Monday, January 9, 2012

220th Street Bingo

By Amy Baranski

This past weekend I ended up at 220th Street Bingo for the first time. It reminded me of grade school. That's where I learned how to gamble. Bingo was the weekly fundraiser at Holy Redeemer. Every Wednesday night the cafeteria would fill with blue hairs cigarette smoke and the smell of that sweetly sick nacho cheese flavor from the concessions stand. Every now and then my parents would volunteer to work the concessions. I'd dispense soda. There was usually a priest present.

This was bingo prior to the machines, or small computers, that are used at 220th Street Bingo, in addition to the paper and daubers. 

If you're looking for a breath free of pretentiousness in Seattle, head to 220th Street Bingo and take me with you. It's not flashy, and it's not trying to be anything. It's full of regular folks, mostly women, but some men, who are content to let the hours roll by with the chance of winning. Well, there's a bit more strategy to it than that, but I find myself only mildly interested in understanding the odds. It's the the passing of time and hopefull clingy-ness to luck that I enjoy. 

Of course, when we got to the bingo hall, I was nervous. I suppose that's natural as an outsider. But Melissa and I made friends quickly. The woman sitting to my left was sitting directly across from her twin who was wearing a sweatshirt that read "Leavenworth." There wasn't too much time to chit chat about the where-are-you-froms or the I-grew-up-heres. There were sequences and protocols to learn--a new language really.

Bingo, as I  previously thought of it, was simply winning five in a row: horizontal, vertical, or diagonal. I had heard of black-out bingo--that's getting every number on your card. But teeter-totter, hardway bingo, crazy chair, crazy kite--with or without broken tail, chevron, double chevron, diamond, and little man were all new to me. Fortunately, there's a cheat sheet to which these patterns refer.

Another interesting component to bingo is that some of the games proceed directly from other games. This means that you start playing one game to achieve a specific pattern. Once someone yells bingo the bingo is verified and that game ends, but you keep using the same card for the next round.

I didn't win anything, and really I only came close once. But here are some things I picked up:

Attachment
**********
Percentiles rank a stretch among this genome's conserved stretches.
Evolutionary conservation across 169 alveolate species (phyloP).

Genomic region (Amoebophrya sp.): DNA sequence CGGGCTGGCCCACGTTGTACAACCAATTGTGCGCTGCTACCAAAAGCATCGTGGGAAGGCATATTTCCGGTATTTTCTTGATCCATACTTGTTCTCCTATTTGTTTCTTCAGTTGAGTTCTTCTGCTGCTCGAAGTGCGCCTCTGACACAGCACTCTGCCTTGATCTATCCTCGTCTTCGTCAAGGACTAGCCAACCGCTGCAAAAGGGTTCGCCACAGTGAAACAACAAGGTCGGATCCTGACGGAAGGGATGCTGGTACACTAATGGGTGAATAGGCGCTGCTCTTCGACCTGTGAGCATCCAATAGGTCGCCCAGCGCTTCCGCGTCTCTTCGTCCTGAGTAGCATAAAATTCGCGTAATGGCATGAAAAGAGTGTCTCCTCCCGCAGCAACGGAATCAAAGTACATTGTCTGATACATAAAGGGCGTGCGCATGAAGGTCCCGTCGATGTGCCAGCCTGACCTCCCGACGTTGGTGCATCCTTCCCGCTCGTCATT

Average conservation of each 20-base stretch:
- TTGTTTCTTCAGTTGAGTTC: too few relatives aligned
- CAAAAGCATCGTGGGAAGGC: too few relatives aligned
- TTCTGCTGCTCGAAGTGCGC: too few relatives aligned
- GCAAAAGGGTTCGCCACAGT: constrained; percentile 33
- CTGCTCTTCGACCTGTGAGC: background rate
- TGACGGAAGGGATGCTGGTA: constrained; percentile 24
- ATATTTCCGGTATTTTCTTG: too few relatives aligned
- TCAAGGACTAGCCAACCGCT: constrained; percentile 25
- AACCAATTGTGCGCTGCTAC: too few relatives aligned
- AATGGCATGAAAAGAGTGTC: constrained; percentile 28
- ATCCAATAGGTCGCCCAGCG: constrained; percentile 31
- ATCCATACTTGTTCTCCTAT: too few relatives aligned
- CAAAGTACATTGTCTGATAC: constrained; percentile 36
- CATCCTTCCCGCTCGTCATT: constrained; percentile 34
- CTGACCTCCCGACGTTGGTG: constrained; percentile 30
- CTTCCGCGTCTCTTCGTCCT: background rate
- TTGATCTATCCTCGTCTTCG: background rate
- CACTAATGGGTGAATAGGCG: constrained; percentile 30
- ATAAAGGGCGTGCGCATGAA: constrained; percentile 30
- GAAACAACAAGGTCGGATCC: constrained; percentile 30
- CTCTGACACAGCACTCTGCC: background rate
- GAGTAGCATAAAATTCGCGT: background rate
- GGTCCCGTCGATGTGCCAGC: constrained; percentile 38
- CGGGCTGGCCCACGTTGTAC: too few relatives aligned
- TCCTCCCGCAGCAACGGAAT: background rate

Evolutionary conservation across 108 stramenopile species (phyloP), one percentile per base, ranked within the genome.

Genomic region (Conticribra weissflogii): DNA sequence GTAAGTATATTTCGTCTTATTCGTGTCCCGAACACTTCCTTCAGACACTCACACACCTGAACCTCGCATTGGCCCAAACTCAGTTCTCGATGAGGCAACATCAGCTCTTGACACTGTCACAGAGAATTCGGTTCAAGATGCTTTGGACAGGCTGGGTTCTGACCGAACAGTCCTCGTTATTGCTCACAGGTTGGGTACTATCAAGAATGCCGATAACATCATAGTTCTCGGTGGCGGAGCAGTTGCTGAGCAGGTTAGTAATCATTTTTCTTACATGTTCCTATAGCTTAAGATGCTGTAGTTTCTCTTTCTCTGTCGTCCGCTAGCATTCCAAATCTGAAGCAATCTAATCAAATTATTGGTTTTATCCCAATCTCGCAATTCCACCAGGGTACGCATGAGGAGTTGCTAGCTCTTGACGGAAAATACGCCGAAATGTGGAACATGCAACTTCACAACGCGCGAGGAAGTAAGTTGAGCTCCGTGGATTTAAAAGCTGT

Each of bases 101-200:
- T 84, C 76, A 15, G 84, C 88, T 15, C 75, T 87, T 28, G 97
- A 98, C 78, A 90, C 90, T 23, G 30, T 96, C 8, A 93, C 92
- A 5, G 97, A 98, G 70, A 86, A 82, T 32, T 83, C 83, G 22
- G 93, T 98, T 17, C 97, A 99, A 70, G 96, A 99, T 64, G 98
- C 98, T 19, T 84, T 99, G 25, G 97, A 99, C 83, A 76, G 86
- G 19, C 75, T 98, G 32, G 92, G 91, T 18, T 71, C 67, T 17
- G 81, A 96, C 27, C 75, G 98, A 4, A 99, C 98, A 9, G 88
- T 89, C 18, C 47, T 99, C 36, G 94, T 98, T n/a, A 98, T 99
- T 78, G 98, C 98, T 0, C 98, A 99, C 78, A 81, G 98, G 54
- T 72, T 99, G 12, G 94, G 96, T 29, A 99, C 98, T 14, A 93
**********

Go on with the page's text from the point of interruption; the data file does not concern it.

Don't call out bingo until the last number is called. Seems obvious. But this is important because you will see the next number on the screen before the caller calls it. So you're often playing one number ahead of the caller. But, you must hear the caller call the winning number before you say bingo, otherwise it's invalid. Also, it's your responsibility to make sure the caller hears or sees you say bingo.

Yell bingo. I asked one of the gentleman selling extra games if people really yell bingo. He says to me "what would you them yell, 'what the fuck?'"

It's okay to have a bingo troll. Bingo players believe in luck. This manifests itself in the changing of different dauber colors for different games, or having the same dauber for 30 years, placing little totems around your game board, or even turning your game board into an altar--as we saw one woman, referred to as Big Mama, do with several stacks of coins gingerly placed around wallet sized photos of her children or nieces and nephews. Big Mama was big and Big Mama won.

Play the extras: There are add-on games to play in between the regular bingo games. Apparently the odds are better with the extras, because less people tend to play. One of our extras was speed blackout. This was especially satisfying because table talk is prohibited and the caller calls the numbers fast without the arduously long pauses during regular games.

Tell people when you're "on". I could feel excitement build during the game when murmuring would start across the table or behind us. People would say "I'll be on with B39" and that message would reverberate down the line--perhaps with bingo teams playing together. What they mean is that when B39 is called they only need one more play to win. Being "on" in bingo is analogous to being on base in scoring position in baseball. 

That's about all I remember at this point, but I'd really like to go back. Anybody with a car interested?


Bob Redmond said...

I'm in!

Melissa Baumgart and Amy Baranski said...

Yay! Maybe you might want to go tonight or tomorrow night? Let me know... - Amy